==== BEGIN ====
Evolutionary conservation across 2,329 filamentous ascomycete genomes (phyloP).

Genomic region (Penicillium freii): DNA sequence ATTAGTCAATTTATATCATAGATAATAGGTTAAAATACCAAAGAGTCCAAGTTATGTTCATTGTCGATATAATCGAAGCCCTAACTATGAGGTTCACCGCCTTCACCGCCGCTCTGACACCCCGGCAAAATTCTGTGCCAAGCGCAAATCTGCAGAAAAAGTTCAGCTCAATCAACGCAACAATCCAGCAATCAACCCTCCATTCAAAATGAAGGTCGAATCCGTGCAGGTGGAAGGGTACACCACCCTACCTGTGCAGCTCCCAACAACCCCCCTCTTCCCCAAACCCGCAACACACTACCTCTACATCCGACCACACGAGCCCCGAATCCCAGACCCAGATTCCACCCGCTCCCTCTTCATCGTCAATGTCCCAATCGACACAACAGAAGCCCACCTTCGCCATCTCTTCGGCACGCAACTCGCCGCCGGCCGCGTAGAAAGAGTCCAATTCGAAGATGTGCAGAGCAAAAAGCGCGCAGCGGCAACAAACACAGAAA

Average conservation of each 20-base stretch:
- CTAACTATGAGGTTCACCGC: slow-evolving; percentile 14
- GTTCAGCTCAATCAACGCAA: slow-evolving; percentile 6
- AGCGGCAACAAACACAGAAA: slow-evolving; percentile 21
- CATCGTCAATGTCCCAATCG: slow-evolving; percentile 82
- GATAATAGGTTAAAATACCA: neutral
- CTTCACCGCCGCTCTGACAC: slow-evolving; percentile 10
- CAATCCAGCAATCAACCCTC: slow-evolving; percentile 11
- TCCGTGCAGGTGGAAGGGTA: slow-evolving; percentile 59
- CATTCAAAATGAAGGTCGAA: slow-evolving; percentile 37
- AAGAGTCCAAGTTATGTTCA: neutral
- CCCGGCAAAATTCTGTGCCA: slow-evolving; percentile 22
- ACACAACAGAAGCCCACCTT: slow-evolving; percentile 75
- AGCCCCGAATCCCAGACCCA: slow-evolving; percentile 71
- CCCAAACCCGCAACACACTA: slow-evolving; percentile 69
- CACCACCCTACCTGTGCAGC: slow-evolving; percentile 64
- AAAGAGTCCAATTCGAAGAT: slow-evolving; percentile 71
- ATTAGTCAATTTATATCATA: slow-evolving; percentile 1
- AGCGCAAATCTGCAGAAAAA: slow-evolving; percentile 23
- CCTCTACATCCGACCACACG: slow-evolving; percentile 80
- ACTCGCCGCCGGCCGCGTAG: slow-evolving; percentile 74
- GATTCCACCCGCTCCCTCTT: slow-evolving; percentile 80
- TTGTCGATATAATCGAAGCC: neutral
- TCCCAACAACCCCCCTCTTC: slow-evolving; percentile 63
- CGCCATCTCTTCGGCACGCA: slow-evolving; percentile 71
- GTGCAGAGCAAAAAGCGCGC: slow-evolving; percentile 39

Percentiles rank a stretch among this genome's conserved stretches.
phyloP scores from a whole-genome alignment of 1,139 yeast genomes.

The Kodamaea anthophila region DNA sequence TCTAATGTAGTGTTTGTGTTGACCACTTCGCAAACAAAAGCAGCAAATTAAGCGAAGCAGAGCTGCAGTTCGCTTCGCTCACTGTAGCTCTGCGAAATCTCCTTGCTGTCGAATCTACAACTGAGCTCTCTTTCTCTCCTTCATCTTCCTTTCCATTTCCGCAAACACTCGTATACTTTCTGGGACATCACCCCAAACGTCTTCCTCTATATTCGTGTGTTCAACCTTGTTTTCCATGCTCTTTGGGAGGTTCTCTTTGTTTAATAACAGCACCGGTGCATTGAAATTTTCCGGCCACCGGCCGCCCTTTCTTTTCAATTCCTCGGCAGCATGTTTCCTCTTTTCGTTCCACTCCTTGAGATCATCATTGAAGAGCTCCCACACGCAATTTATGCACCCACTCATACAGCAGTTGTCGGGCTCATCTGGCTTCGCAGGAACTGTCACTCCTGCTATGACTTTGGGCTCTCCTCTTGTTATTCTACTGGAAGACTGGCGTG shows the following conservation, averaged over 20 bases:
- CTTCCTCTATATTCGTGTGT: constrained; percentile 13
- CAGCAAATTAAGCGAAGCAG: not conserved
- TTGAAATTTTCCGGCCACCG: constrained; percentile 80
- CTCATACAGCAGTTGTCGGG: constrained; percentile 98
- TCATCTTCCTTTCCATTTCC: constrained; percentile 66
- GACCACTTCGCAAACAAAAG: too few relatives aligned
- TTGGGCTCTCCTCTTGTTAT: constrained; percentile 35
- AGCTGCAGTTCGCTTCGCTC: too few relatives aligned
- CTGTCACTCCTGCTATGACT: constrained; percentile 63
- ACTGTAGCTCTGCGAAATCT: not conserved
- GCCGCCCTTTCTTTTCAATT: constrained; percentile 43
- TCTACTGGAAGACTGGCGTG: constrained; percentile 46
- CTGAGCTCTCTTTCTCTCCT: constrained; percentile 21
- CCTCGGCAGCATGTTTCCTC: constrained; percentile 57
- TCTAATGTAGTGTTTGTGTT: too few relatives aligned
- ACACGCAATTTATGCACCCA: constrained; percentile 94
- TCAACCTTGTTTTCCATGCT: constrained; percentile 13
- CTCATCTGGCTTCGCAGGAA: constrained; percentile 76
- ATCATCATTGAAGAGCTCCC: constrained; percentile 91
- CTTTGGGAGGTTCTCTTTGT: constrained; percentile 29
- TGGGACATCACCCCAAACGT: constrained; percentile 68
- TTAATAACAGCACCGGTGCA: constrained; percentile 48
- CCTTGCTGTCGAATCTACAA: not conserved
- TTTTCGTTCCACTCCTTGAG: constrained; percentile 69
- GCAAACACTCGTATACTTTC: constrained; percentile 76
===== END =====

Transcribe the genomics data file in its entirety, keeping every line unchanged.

Evolutionary conservation across 2,329 filamentous ascomycete genomes (phyloP).

Genomic region (Penicillium freii): DNA sequence ATTAGTCAATTTATATCATAGATAATAGGTTAAAATACCAAAGAGTCCAAGTTATGTTCATTGTCGATATAATCGAAGCCCTAACTATGAGGTTCACCGCCTTCACCGCCGCTCTGACACCCCGGCAAAATTCTGTGCCAAGCGCAAATCTGCAGAAAAAGTTCAGCTCAATCAACGCAACAATCCAGCAATCAACCCTCCATTCAAAATGAAGGTCGAATCCGTGCAGGTGGAAGGGTACACCACCCTACCTGTGCAGCTCCCAACAACCCCCCTCTTCCCCAAACCCGCAACACACTACCTCTACATCCGACCACACGAGCCCCGAATCCCAGACCCAGATTCCACCCGCTCCCTCTTCATCGTCAATGTCCCAATCGACACAACAGAAGCCCACCTTCGCCATCTCTTCGGCACGCAACTCGCCGCCGGCCGCGTAGAAAGAGTCCAATTCGAAGATGTGCAGAGCAAAAAGCGCGCAGCGGCAACAAACACAGAAA

Average conservation of each 20-base stretch:
- CTAACTATGAGGTTCACCGC: slow-evolving; percentile 14
- GTTCAGCTCAATCAACGCAA: slow-evolving; percentile 6
- AGCGGCAACAAACACAGAAA: slow-evolving; percentile 21
- CATCGTCAATGTCCCAATCG: slow-evolving; percentile 82
- GATAATAGGTTAAAATACCA: neutral
- CTTCACCGCCGCTCTGACAC: slow-evolving; percentile 10
- CAATCCAGCAATCAACCCTC: slow-evolving; percentile 11
- TCCGTGCAGGTGGAAGGGTA: slow-evolving; percentile 59
- CATTCAAAATGAAGGTCGAA: slow-evolving; percentile 37
- AAGAGTCCAAGTTATGTTCA: neutral
- CCCGGCAAAATTCTGTGCCA: slow-evolving; percentile 22
- ACACAACAGAAGCCCACCTT: slow-evolving; percentile 75
- AGCCCCGAATCCCAGACCCA: slow-evolving; percentile 71
- CCCAAACCCGCAACACACTA: slow-evolving; percentile 69
- CACCACCCTACCTGTGCAGC: slow-evolving; percentile 64
- AAAGAGTCCAATTCGAAGAT: slow-evolving; percentile 71
- ATTAGTCAATTTATATCATA: slow-evolving; percentile 1
- AGCGCAAATCTGCAGAAAAA: slow-evolving; percentile 23
- CCTCTACATCCGACCACACG: slow-evolving; percentile 80
- ACTCGCCGCCGGCCGCGTAG: slow-evolving; percentile 74
- GATTCCACCCGCTCCCTCTT: slow-evolving; percentile 80
- TTGTCGATATAATCGAAGCC: neutral
- TCCCAACAACCCCCCTCTTC: slow-evolving; percentile 63
- CGCCATCTCTTCGGCACGCA: slow-evolving; percentile 71
- GTGCAGAGCAAAAAGCGCGC: slow-evolving; percentile 39

Percentiles rank a stretch among this genome's conserved stretches.
phyloP scores from a whole-genome alignment of 1,139 yeast genomes.

The Kodamaea anthophila region DNA sequence TCTAATGTAGTGTTTGTGTTGACCACTTCGCAAACAAAAGCAGCAAATTAAGCGAAGCAGAGCTGCAGTTCGCTTCGCTCACTGTAGCTCTGCGAAATCTCCTTGCTGTCGAATCTACAACTGAGCTCTCTTTCTCTCCTTCATCTTCCTTTCCATTTCCGCAAACACTCGTATACTTTCTGGGACATCACCCCAAACGTCTTCCTCTATATTCGTGTGTTCAACCTTGTTTTCCATGCTCTTTGGGAGGTTCTCTTTGTTTAATAACAGCACCGGTGCATTGAAATTTTCCGGCCACCGGCCGCCCTTTCTTTTCAATTCCTCGGCAGCATGTTTCCTCTTTTCGTTCCACTCCTTGAGATCATCATTGAAGAGCTCCCACACGCAATTTATGCACCCACTCATACAGCAGTTGTCGGGCTCATCTGGCTTCGCAGGAACTGTCACTCCTGCTATGACTTTGGGCTCTCCTCTTGTTATTCTACTGGAAGACTGGCGTG shows the following conservation, averaged over 20 bases:
- CTTCCTCTATATTCGTGTGT: constrained; percentile 13
- CAGCAAATTAAGCGAAGCAG: not conserved
- TTGAAATTTTCCGGCCACCG: constrained; percentile 80
- CTCATACAGCAGTTGTCGGG: constrained; percentile 98
- TCATCTTCCTTTCCATTTCC: constrained; percentile 66
- GACCACTTCGCAAACAAAAG: too few relatives aligned
- TTGGGCTCTCCTCTTGTTAT: constrained; percentile 35
- AGCTGCAGTTCGCTTCGCTC: too few relatives aligned
- CTGTCACTCCTGCTATGACT: constrained; percentile 63
- ACTGTAGCTCTGCGAAATCT: not conserved
- GCCGCCCTTTCTTTTCAATT: constrained; percentile 43
- TCTACTGGAAGACTGGCGTG: constrained; percentile 46
- CTGAGCTCTCTTTCTCTCCT: constrained; percentile 21
- CCTCGGCAGCATGTTTCCTC: constrained; percentile 57
- TCTAATGTAGTGTTTGTGTT: too few relatives aligned
- ACACGCAATTTATGCACCCA: constrained; percentile 94
- TCAACCTTGTTTTCCATGCT: constrained; percentile 13
- CTCATCTGGCTTCGCAGGAA: constrained; percentile 76
- ATCATCATTGAAGAGCTCCC: constrained; percentile 91
- CTTTGGGAGGTTCTCTTTGT: constrained; percentile 29
- TGGGACATCACCCCAAACGT: constrained; percentile 68
- TTAATAACAGCACCGGTGCA: constrained; percentile 48
- CCTTGCTGTCGAATCTACAA: not conserved
- TTTTCGTTCCACTCCTTGAG: constrained; percentile 69
- GCAAACACTCGTATACTTTC: constrained; percentile 76